Liner Notes

Tuesday, April 28, 2020

Tom Waits // Nighthawks At The Diner

Released 1975
180G Double LP Black Reissue
Favorite Track: "Eggs and Sausage"

I applied for an apartment on Forrest St. with Tim in the summer of 2001. It was a furnished one-bedroom in the heart of the Old Southwest part of Reno, Nevada. It was also a retirement community, which was not entirely clear to us at the time we applied. I asked the woman whom I handed the application to postpone the credit check for a day so I could turn 18. I had only known Tim "The Duff" for a few months when we decided to move in together, but it was the best decision I ever made. You, intrepid reader that you are, heard correctly. One bedroom. At not a dollar more than $500 a month (not split; $500 total), it was beyond our means to secure the amenities of a door for each of us. The Casson apartments took a chance on two aspiring writers at the start of a long and winding journey. We got the place.

We were both professional pizza slingers, but I had the slightly better pizza job. I agreed to pay a premium for having my own bedroom and Tim slept on a futon in the living room. He got access to the Super Nintendo, but I got a door and had no problem with the arrangement. The year we spent in that apartment amounts to the greatest concentration of good memories I have. 

That summer, Nevada burned. There were wildfires raining debris and ash on the city for what seemed like weeks. I remember my shoes being soaked with bleach and pizza water from scrubbing the floors, my shirt reeking of hot dogs, and my chest full of ash and smoke. Yet every night I walked out with a grin that would make the Joker envious. Because when I left, I went home to my house. My tiny kingdom. My corner of the universe cohabitated by one of the best men to have ever graced the Earth. 

Friday and Saturday nights were a special time at Nim Manor. These were poker nights. We packed a half dozen of the stinkiest boys in Reno into our tiny box to take a $10 buy-in more seriously than cancer. We went all out. We had the fancy clay chips which we annoyed the piss out of each other learning to shuffle. We got a felt table. And perhaps most importantly, we had the Weinhard's bottled root beer. Looking back, not a single human consumed a drop of alcohol on our watch. Did I mention we were squares? We were squares.

Big bet was a red chip. Value? $1. Betting one was dubbed The Red Scare. 

Tim introduced me to his buddy, Alex. He taught us how to play. He kept a ledger with everyone's win/loss percentage. He brought his buddy Jace. I stood at all their weddings and love these men indiscriminately.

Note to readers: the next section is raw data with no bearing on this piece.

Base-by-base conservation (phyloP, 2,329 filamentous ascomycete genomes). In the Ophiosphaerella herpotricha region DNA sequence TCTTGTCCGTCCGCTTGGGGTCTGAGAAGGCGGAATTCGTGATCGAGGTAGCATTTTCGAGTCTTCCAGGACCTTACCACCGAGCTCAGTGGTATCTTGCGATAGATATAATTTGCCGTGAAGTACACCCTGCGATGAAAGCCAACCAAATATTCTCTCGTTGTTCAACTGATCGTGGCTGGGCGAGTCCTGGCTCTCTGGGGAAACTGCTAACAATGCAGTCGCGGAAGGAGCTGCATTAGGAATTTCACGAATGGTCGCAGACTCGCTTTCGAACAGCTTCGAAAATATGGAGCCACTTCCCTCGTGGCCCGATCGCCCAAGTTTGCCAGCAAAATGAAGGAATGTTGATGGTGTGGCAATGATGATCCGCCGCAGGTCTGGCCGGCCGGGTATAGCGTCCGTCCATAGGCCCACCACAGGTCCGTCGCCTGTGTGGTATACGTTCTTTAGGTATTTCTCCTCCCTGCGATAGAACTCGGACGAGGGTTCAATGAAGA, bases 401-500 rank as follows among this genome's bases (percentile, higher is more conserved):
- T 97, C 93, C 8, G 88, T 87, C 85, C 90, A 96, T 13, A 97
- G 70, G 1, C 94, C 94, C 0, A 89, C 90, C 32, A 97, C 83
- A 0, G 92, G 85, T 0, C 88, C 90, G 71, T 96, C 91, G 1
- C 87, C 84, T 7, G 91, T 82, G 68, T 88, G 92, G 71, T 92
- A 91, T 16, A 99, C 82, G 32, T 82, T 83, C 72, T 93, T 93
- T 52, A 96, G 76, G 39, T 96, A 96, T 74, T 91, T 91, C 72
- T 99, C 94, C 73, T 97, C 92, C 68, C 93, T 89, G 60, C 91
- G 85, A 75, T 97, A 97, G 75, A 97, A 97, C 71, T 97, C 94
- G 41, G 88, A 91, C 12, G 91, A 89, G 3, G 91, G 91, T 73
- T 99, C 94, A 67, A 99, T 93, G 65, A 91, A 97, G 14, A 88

At the time I was riding the punk/hardcore train pretty hard. Most of the records I loved made for a poor poker soundtrack. Enter Tom Motherfucking Waits. My writer friends have adored Tom for half our lives. They've ventured to other countries to see him perform. He was the cornerstone of our poker nights. We listened to his lengthy discography pulled endlessly in black, zippered CD cases. They would swoon between tracks, grimacing at his genius. 

Me? I tolerated it.

To be honest, I didn't much care for it. To be more honest, I thought it sucked. It was boring. I was only interested in bangers. And there were most certainly a scarcity of bangers on Tom Waits records. I endured hundreds of hours of Tom Waits during our poker nights. 

Fast forward a decade. I am less stupid. Okay. I am slightly less stupid. And I love Tom Waits. His lyrics are Americana poetry. I finally hear what they heard. Choosing a favorite Tom Waits record is stupid and I refuse. They are magnificent for different reasons and proof the world doesn't totally have it out for us. But Nighthawks is the one that burrowed into my heart first. It was a the soundtrack of a thousand Rounders quotes. It was the tobacco-stained voice begging me to fall in love in Tim, Jace, and Alex.  It was the root that slipped through the tiny crack in my cement heart and grew a beautiful flower.

I've been playing poker online with old friends and new over the last few weeks and it doesn't make me yearn for how things used to be. It makes me grateful for the friends that have endured over the last two decades. It makes me smile to introduce them to my new friends and watch them instantly get along.  Because, for all my flaws, I pick excellent people to have in my life. And it makes me humbled they didn't dump my ass for being so wildly off-base in my youthful disregard of Tom Waits. Thanks for your grace, Fellas.    

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